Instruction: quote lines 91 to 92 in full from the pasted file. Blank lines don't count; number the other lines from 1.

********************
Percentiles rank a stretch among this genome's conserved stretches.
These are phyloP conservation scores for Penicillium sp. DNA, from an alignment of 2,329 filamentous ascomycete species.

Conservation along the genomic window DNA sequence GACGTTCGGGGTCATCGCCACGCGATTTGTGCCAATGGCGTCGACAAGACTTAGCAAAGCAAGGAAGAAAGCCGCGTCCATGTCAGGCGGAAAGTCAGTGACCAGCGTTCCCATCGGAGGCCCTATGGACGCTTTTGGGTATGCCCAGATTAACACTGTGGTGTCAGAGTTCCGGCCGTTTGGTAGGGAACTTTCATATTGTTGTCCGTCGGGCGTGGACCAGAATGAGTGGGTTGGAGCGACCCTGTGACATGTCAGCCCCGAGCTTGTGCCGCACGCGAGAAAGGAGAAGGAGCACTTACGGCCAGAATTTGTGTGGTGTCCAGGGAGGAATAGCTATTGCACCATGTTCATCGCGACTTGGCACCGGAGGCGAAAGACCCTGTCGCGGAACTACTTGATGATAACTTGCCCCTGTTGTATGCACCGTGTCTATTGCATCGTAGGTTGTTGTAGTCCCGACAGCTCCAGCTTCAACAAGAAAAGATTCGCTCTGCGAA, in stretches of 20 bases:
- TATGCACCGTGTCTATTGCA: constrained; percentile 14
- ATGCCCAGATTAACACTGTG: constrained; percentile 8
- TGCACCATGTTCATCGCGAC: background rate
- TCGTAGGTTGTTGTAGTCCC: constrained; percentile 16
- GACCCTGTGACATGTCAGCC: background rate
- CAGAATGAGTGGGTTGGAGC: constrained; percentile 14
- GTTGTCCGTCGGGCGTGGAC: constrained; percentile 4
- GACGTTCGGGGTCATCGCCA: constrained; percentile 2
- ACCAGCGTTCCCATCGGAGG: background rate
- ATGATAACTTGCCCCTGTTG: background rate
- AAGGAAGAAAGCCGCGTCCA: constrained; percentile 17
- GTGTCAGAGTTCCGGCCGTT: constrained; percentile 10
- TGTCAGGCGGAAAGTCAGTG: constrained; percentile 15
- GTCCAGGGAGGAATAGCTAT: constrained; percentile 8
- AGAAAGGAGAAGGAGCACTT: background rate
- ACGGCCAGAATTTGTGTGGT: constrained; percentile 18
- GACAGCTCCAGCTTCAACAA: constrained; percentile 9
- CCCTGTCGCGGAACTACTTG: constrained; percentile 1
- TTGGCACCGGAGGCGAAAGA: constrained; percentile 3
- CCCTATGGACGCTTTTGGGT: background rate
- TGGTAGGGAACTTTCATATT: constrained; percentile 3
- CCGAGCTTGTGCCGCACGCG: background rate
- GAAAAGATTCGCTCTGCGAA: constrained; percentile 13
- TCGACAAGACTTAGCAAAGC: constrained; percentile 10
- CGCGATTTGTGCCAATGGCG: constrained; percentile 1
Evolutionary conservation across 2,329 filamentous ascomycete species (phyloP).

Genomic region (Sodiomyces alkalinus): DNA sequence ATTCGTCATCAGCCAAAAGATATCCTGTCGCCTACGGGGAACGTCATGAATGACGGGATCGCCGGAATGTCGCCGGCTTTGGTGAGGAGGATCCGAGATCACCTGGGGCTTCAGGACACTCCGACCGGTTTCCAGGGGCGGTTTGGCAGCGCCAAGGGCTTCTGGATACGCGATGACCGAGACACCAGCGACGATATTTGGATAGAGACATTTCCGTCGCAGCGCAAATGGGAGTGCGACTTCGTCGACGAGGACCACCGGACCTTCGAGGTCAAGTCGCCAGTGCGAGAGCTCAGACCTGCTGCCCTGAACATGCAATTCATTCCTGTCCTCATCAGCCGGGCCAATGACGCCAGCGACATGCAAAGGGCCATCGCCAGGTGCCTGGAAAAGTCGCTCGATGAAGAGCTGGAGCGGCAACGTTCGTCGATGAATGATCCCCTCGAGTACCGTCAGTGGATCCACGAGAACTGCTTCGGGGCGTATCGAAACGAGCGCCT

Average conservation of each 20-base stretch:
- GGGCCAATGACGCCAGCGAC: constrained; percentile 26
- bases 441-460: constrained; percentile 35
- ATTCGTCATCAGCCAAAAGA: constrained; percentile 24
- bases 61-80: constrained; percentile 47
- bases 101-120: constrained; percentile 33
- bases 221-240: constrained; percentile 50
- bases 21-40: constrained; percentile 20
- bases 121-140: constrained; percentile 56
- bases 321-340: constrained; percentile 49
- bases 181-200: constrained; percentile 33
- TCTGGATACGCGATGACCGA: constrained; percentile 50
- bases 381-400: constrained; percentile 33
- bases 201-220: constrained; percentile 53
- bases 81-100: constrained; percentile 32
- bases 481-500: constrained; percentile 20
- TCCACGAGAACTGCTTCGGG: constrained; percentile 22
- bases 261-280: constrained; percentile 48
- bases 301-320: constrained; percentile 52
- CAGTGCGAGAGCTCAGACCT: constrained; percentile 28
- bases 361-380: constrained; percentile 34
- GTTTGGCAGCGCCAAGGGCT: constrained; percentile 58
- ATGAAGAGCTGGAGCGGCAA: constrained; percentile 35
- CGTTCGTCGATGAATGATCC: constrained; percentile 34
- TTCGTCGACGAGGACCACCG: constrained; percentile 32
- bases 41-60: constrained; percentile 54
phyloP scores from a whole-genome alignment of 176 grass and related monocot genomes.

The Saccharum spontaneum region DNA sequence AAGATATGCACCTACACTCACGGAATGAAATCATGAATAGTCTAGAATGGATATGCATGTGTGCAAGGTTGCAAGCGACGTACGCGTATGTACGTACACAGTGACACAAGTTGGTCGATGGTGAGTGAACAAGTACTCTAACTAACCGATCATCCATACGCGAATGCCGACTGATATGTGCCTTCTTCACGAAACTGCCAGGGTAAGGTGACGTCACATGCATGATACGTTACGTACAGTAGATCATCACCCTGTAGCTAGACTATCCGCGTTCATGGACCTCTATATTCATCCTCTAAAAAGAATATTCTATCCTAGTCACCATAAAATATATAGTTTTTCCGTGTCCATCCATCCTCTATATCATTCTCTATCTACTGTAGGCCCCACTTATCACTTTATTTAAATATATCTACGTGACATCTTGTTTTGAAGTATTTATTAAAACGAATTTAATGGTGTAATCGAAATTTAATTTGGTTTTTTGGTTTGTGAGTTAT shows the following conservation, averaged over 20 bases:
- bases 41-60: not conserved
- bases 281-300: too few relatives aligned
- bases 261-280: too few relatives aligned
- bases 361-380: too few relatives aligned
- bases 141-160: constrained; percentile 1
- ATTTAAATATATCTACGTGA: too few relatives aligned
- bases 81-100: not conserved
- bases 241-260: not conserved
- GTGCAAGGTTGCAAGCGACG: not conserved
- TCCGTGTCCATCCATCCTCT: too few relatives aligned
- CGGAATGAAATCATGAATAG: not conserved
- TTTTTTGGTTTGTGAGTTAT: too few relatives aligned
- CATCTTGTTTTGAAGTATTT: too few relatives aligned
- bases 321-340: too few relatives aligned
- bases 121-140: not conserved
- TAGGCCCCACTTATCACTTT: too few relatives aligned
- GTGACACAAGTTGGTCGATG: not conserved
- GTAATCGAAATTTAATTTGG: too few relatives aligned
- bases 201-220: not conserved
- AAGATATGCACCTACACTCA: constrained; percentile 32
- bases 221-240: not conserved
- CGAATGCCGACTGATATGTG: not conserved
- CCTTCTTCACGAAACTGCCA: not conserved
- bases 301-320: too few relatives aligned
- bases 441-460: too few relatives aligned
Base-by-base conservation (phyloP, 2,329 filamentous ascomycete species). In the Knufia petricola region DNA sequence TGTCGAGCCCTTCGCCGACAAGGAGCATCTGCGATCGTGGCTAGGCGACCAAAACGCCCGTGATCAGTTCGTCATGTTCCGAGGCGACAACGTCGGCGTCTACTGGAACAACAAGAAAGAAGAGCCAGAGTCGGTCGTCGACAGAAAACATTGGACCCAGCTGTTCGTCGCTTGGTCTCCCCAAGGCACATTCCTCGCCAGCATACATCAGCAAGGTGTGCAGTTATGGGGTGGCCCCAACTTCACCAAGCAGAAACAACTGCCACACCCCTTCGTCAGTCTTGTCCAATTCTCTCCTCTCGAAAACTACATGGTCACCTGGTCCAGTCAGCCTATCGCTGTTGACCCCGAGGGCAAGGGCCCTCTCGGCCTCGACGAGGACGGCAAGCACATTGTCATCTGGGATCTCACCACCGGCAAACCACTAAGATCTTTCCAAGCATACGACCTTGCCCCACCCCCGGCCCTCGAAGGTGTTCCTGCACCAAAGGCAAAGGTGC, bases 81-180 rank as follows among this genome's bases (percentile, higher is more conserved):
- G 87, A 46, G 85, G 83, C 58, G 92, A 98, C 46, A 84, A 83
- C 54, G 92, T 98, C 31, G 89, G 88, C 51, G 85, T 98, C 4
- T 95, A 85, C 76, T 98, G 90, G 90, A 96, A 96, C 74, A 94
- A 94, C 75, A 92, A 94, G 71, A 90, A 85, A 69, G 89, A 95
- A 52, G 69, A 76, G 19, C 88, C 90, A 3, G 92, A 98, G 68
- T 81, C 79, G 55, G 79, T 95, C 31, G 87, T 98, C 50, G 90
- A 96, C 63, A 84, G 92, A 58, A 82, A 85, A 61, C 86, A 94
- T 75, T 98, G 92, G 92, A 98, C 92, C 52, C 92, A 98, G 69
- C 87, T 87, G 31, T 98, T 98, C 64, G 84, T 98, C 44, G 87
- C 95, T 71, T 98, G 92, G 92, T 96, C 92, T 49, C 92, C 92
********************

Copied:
- A 96, C 63, A 84, G 92, A 58, A 82, A 85, A 61, C 86, A 94
- T 75, T 98, G 92, G 92, A 98, C 92, C 52, C 92, A 98, G 69